The next issue the Court addressed is whether the plaintiffs were principally seeking an injunction – an order directing Wal-Mart to stop discriminating – or money damages. This issue was crucial because if the plaintiffs mainly sought money damages, they had a much higher burden of proof they could not meet. Even though the class sought back pay and punitive damages, and included many individuals who no longer worked for Wal-Mart, the Court accepted the named plaintiffs’ bare assertion that they were primarily seeking an injunction and only secondarily seeking $11.5 billion in damages. It reasoned that former employees would be more interested in an injunction that did not apply to them than money damages because “[i]t is reasonable that plaintiffs who feel that their rights have been violated by an employer’s behavior would want that behavior, and the injustice it perpetrates, to end.”

    Finally, the Court rejected Wal-Mart’s argument that it was entitled to an individual hearing to contest whether each class member was actually subjected to pay or promotion discrimination before receiving an award of damages, stating that “the aggregate computation of class monetary relief is lawful and proper.”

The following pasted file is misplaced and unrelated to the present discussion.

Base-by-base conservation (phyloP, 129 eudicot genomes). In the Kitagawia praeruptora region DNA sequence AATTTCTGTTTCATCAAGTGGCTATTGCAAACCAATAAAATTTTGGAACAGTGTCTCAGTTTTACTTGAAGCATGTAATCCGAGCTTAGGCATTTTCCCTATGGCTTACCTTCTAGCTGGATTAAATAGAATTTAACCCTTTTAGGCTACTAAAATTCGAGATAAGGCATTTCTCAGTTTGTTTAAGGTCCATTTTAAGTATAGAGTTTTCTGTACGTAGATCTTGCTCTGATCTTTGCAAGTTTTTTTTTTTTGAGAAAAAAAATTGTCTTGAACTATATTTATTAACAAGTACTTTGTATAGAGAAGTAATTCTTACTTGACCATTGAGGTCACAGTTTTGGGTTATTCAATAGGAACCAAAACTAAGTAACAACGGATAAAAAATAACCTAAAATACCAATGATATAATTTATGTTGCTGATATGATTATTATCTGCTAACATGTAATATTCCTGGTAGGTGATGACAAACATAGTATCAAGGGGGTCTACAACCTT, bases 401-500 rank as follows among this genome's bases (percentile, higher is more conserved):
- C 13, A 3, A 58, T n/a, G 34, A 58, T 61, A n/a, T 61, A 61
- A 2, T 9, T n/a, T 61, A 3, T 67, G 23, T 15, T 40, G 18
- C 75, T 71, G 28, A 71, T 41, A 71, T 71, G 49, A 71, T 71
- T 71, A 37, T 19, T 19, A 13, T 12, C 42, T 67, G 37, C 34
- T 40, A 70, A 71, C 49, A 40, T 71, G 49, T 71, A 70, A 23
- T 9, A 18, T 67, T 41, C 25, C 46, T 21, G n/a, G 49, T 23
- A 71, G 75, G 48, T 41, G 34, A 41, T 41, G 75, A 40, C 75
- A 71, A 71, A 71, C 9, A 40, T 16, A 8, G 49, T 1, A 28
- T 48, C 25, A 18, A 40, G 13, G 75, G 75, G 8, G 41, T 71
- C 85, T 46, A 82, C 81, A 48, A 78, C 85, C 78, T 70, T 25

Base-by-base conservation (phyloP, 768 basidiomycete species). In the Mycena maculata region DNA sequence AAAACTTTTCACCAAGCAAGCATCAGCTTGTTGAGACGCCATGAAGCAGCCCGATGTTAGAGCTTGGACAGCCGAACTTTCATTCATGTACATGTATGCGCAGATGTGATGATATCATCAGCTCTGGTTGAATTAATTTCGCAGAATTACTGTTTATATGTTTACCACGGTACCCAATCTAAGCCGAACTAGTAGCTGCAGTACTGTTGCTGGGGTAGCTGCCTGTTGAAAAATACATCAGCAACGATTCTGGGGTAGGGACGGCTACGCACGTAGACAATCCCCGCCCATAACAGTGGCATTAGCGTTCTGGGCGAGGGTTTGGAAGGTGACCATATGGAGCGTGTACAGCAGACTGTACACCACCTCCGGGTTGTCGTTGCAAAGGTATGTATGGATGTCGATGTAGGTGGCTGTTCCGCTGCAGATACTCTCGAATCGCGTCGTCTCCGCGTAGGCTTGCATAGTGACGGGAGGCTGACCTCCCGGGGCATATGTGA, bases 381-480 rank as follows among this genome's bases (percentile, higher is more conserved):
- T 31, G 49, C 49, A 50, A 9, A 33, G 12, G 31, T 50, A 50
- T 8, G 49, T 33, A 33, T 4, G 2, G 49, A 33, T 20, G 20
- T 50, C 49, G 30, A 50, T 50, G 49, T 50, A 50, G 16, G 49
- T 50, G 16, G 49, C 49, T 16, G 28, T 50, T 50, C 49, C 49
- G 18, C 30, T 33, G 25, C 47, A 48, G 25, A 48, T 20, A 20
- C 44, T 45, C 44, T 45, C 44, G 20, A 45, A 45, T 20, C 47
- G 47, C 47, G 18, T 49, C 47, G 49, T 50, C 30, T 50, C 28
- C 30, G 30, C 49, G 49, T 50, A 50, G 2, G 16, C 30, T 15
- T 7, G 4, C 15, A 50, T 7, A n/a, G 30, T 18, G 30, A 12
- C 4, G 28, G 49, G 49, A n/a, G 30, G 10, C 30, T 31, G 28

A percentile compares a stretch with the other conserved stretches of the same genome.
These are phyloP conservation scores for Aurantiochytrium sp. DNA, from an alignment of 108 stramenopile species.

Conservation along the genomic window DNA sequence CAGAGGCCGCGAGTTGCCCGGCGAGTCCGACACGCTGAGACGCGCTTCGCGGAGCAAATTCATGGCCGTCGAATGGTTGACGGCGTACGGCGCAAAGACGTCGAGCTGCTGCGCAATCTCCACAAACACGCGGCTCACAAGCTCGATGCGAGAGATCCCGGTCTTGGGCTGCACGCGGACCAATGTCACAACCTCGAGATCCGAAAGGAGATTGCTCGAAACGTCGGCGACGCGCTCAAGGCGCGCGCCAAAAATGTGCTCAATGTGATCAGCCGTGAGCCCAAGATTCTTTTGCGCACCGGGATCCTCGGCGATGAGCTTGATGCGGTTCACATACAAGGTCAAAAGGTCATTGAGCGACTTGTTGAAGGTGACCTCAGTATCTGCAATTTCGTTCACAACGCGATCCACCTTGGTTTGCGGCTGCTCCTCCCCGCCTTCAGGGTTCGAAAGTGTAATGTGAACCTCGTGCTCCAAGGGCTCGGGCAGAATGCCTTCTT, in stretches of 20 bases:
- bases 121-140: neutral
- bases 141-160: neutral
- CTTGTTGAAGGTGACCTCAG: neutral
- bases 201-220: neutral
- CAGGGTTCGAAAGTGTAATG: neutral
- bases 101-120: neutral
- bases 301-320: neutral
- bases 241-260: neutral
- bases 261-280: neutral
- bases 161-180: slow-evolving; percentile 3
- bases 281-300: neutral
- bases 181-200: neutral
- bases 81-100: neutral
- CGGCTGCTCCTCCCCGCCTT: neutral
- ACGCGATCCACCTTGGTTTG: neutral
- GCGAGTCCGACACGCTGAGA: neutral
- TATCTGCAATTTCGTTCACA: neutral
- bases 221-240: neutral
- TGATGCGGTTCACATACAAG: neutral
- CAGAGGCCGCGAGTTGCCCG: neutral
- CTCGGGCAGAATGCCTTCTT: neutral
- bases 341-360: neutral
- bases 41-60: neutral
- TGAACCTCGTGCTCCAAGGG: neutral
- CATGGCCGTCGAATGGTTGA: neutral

Judge Kleinfeld issued a powerful dissent. He first addressed the generalized problems caused by a class action of this size. The decision “poses a considerable risk of enriching undeserving class members and counsel,” he concluded. Lawyers for the class may seek a settlement that serves their interests but not the interests of the class, individuals who did not suffer discrimination may recover compensation, and defendants may be forced to settle unmeritorious claims because the potential loss is so great. On the other hand, women who had actually suffered discrimination risked sharing compensation with women who had not been harmed or not receiving compensation at all, because if the class loses, all lose.

    He then concluded that the class could not meet the commonality, typicality and adequacy of representation requirements. “This class lacks commonality,” Judge Kleinfeld stated, because “[t]he only common question Plaintiffs identify with any precision” is whether Wal-Mart’s promotion criteria are “excessively subjective,” which is “not a commonality with any clear relationship to sex discrimination in pay, promotions, or terminations.” Typicality was lacking because each of the seven named plaintiffs “worked at different stores and complain of different actions taken by different managers,” and some were not even currently employed. In short, “the various Plaintiffs’ claims and Wal-Mart’s defenses against them do not resemble one another.”

    Judge Kleinfeld also rejected the majority’s conclusion that the class predominantly sought an injunction rather than money damages. He disagreed that former employees have a legal interest in an injunction, stating that “the psychological consequence presumably produced by observation of conduct with which one disagrees” was not a real legal interest. And, he noted that “to most people billions of dollars would indeed ‘predominate.’”